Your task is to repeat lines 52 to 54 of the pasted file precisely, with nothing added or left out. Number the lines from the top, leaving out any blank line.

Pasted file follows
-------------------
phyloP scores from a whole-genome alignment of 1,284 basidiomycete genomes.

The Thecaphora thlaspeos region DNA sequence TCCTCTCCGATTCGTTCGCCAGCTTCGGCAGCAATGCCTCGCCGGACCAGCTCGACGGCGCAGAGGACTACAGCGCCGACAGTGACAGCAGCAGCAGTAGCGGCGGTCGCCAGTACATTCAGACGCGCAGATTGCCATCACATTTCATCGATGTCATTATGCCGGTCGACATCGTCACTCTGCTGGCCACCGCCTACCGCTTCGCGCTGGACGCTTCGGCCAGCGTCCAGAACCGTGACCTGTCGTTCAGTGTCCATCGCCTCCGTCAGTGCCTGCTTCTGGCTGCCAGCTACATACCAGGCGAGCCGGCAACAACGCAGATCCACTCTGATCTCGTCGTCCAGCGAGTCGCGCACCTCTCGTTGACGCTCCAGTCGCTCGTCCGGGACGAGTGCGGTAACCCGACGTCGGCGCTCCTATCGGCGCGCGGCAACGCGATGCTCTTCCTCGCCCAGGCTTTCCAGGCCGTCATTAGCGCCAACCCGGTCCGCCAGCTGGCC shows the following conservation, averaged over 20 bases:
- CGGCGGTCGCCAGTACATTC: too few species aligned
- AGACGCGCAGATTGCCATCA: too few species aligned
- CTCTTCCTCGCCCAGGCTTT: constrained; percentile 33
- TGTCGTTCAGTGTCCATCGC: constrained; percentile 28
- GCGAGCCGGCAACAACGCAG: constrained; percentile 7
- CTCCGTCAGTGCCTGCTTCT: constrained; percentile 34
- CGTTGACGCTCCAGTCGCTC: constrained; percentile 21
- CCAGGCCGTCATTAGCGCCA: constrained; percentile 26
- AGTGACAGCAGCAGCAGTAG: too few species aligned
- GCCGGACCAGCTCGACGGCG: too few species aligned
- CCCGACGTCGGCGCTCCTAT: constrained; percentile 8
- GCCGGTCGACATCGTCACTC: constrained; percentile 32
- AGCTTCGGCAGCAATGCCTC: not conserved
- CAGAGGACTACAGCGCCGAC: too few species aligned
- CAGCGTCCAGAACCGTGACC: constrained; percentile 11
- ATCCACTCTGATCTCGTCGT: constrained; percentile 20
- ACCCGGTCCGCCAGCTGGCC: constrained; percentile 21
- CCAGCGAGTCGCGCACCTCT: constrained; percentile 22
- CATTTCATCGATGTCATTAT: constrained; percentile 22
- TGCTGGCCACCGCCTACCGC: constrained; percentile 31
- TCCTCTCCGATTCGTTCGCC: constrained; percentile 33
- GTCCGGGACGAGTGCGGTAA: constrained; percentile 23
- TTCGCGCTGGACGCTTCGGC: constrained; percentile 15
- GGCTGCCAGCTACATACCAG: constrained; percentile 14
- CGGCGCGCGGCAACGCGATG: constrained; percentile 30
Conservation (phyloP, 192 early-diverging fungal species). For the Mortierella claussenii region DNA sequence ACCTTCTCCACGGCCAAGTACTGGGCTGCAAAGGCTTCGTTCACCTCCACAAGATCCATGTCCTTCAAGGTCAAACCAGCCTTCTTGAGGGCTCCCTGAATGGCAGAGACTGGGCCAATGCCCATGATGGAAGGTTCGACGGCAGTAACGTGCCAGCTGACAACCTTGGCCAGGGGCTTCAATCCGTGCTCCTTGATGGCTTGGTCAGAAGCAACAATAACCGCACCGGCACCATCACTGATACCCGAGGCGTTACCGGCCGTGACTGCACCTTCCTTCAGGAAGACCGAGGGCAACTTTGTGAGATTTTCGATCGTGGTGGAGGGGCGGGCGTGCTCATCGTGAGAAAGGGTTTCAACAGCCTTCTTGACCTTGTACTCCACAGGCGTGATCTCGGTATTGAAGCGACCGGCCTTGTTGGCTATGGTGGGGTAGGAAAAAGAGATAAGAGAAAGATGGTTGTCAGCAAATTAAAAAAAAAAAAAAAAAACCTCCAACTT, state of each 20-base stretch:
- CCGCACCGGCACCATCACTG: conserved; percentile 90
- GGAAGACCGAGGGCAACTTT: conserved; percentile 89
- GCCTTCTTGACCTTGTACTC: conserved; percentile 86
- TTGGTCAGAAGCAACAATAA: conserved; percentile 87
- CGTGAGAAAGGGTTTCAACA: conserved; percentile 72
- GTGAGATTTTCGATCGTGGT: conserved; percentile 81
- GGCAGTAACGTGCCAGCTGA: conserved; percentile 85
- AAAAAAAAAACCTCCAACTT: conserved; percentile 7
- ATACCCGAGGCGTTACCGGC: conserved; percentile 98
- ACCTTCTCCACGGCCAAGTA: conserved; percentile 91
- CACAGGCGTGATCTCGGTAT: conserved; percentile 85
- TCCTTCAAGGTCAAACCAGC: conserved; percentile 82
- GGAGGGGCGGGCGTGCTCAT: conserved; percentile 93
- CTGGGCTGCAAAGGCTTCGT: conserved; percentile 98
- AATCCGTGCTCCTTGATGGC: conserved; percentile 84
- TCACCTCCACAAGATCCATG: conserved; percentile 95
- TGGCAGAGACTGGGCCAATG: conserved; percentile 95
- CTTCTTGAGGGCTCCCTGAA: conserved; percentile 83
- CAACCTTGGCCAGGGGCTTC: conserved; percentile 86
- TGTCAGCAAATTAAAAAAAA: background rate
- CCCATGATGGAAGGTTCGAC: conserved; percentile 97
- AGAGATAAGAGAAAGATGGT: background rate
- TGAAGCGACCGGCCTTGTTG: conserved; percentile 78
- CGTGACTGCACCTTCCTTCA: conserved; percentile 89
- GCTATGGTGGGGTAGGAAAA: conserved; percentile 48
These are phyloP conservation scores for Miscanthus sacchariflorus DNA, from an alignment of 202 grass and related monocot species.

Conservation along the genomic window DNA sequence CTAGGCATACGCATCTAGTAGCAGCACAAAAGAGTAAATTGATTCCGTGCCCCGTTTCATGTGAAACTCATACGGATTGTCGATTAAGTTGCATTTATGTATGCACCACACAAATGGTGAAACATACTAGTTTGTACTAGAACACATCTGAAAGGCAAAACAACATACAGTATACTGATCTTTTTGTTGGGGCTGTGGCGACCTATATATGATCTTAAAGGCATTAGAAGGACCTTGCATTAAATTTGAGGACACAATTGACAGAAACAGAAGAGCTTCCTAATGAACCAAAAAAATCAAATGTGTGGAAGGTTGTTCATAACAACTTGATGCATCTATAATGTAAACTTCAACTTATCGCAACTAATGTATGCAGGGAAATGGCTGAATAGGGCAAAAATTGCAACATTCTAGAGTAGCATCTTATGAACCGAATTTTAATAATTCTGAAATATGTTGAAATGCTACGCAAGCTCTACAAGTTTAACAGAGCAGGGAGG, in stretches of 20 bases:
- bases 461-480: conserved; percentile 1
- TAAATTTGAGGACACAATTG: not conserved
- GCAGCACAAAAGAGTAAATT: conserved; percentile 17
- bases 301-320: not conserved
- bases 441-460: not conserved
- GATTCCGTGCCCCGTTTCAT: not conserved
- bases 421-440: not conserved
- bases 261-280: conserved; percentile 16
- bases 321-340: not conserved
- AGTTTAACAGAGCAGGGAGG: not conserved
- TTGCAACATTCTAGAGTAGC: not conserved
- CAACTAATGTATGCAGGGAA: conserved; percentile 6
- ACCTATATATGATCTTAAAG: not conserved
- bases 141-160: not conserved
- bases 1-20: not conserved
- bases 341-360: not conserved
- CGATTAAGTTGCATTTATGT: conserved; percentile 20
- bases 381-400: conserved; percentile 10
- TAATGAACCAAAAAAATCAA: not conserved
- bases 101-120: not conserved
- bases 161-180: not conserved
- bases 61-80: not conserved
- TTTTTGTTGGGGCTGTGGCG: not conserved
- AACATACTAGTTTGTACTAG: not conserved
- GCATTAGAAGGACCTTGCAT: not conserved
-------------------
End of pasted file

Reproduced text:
- CGTGACTGCACCTTCCTTCA: conserved; percentile 89
- GCTATGGTGGGGTAGGAAAA: conserved; percentile 48
These are phyloP conservation scores for Miscanthus sacchariflorus DNA, from an alignment of 202 grass and related monocot species.